We are fortunate to have such a variety of habitats within the Lake Worth Lagoon. Today, we will learn more about a few of these habitats and where they can be found within the Lagoon
Tidal Flats – According to the Smithsonian Marine Station at Fort Pierce, “Tidal Flats are intertidal, non-vegetated, soft sediment habitats, found between mean high-water and mean low-water spring tide datums and are generally located in estuaries and other low energy marine environments. They are distributed widely along coastlines world-wide, accumulating fine-grain sediments on gently sloping beds, forming the basic structure upon which coastal wetlands build.”
Tidal Flats support a variety of life forms such as sea grass, mangroves, invertebrates, crustaceans, bivalves and crabs and many others. You can see examples of Tidal Flats at John’s Island at the mouth of the C-51 Canal.
Wetlands – A naturally occurring habitat in Florida’s Estuaries, Wetlands provide valuable habitat for birds and other wildlife. Mangroves found in wetlands also help to filter the water and provide a favorable environment for fish nurseries.
The Snook Islands Restoration Project restored 100 acres of wetland habitat in the Lake Worth Lagoon. Where dead zones once existed, sea grasses now grow. Hundreds of bird species use the Snook Islands for food and shelter, the American Oystercatcher has even returned to the area and is one of the Snook Islands most vocal residents!
Maritime Hammock – Maritime Hammocks are some of the most rapidly disappearing habits around. They are a non-coniferous forest comprised of native tree species like Gumbo-Limbo, Sea Grape and Saw Palmetto. These coastal wooded habitats are at a higher elevation than Tidal Flats and provide food and protection for migrating birds.
The John’s Island Restoration Project created 1.4 acres of Maritime Hammock that also includes mangrove Tidal Flats, Oyster Reefs and a Tidal Inlet.
These are just a few of the more common ecosystem found right here in the Lake Worth Lagoon. These incredible restoration projects are made possible by the efforts of Palm Beach County and the Department of Environmental Resources Management.
Visit www.KayakLakeWorth.com learn about Kayak rentals and tours in the Lake Worth Lagoon
With two days remaining, the supplies are picked up, the volunteer list is full and we are ready for The Ocean Conservancy’s International Coastal Clean-Up 2012!
We would like to thank Keep Palm Beach Beautiful, the group responsible for organizing the global event in Palm Beach County, for making this important clean-up event possible.
From the Keep Palm Beach County Beautiful website:
The International Coastal Cleanup (ICC) is the world’s largest, one-day volunteer effort to clean up the marine environment. Every September, volunteers from over 100 countries descend on local beaches, rivers, lakes and canals to show their commitment to cleaner waterways. The Ocean Conservancy, the world’s largest organization focusing exclusively on the health of the marine environment, has sponsored this annual event for the past 27 years.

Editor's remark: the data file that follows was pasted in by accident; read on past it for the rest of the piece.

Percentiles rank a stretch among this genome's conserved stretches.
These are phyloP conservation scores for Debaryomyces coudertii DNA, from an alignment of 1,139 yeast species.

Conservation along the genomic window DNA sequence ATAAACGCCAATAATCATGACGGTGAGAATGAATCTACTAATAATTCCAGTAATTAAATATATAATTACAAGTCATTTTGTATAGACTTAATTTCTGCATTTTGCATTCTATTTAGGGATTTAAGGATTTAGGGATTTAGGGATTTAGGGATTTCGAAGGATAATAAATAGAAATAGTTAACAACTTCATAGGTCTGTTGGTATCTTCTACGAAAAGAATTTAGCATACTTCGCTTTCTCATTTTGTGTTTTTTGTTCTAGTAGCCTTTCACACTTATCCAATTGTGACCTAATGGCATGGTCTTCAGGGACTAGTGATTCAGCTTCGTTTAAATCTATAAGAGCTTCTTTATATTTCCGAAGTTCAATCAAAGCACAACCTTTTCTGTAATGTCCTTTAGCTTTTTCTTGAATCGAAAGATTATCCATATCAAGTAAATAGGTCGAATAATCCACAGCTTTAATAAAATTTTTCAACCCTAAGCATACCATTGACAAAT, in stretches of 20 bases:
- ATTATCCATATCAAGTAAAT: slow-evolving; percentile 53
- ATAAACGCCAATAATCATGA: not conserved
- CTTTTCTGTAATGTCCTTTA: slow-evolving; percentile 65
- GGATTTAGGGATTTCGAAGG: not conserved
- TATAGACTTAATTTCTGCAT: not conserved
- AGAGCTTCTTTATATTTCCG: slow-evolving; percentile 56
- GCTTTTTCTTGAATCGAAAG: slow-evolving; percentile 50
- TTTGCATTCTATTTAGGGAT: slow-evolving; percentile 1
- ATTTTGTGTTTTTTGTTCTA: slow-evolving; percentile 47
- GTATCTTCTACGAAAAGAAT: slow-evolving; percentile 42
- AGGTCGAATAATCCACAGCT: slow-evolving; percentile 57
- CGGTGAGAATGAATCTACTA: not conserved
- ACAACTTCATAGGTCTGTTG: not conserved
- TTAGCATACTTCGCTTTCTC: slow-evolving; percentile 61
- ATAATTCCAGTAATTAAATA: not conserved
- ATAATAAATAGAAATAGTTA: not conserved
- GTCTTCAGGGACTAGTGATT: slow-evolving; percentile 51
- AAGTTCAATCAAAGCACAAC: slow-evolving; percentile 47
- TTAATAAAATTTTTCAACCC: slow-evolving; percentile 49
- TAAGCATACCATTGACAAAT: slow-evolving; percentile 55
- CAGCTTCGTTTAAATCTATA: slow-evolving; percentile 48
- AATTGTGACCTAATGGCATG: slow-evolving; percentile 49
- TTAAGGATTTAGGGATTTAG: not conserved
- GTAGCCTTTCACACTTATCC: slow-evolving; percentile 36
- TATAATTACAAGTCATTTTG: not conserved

In our state, the ICC is much more than just removing trash. By using detailed, standardized data cards, volunteers gather valuable information about the types and sources of debris found. Analyzed and tracked year by year, this information serves as a powerful tool for educating the public, influencing public policy, and effecting positive behavioral change on the part of individuals, organizations, and communities.
The collection of this data by cleanup volunteers of all ages and the resulting report prepared by The Ocean Conservancy is used in the following ways:
- To raise awareness of the quantities and types of marine debris;
- To determine the various sources of marine debris;
- To evaluate the impact of marine debris on wildlife and habitat;
- To assist in the enforcement of regulations against illegal dumping;
- To influence industries that manufacture products that cause harm to the marine environment.
Kayak Lake Worth is happy to be part of this worldwide effort. We will be working in the Snook Islands and the surrounding area. We would also like to send out a HUGE thank-you to the South Shores Tavern who will be proving lunch for the volunteers – WE LOVE YOU SOUTH SHORES!!!
Even though we cannot accept anymore volunteers for this event, contact us to be placed on the contact list for our next clean-up.
The Snook Islands are one of the must-paddle areas of the Lake Worth Lagoon. Located just north of the Lake Worth Bridge, the Snook Islands exist in a former dead zone. This portion of the Lagoon had been dredged to such a depth that there was no oxygen and it could not support animal or plant habitats. Now the area stretches for 1.5 miles along the Lake Worth Golf Course and features Oyster Reefs and 4 Mangrove Islands.
The Palm Beach County Snook Islands Restoration Project included:
>Restoration of 100 acres of wetland habitat.
>Created a natural and sustainable shoreline over 1 mile long.
>Eliminated exotic and evasive plant species such as Australian Pine from 5 acres of shoreline and restored almost 2 acres of existing mangrove fringe.
>Planted 11 acres of Mangroves.
>Planted almost 4 acres of Spartina (Cordgrass).
>Created over 2 acres of Oyster Reefs.
>Restored 40 acres of sup-tidal habitat to encourage sea grasses.
The Snook Islands N.A. also features a handy kayak launch, a 600 foot boardwalk, fishing piers and boat docks. Phase II/Bryant Park Wetlands should be getting underway soon and will add more Mangrove Islands and Oyster Reefs on the South side of the Lake Worth Bridge, just off shore from Bryant Park.
The Snook Islands can be paddled at any tide, although at and around low tide gives the most complete view of the islands. A drop off area is available at the Snook Islands Kayak Launch with free parking located a short walk away.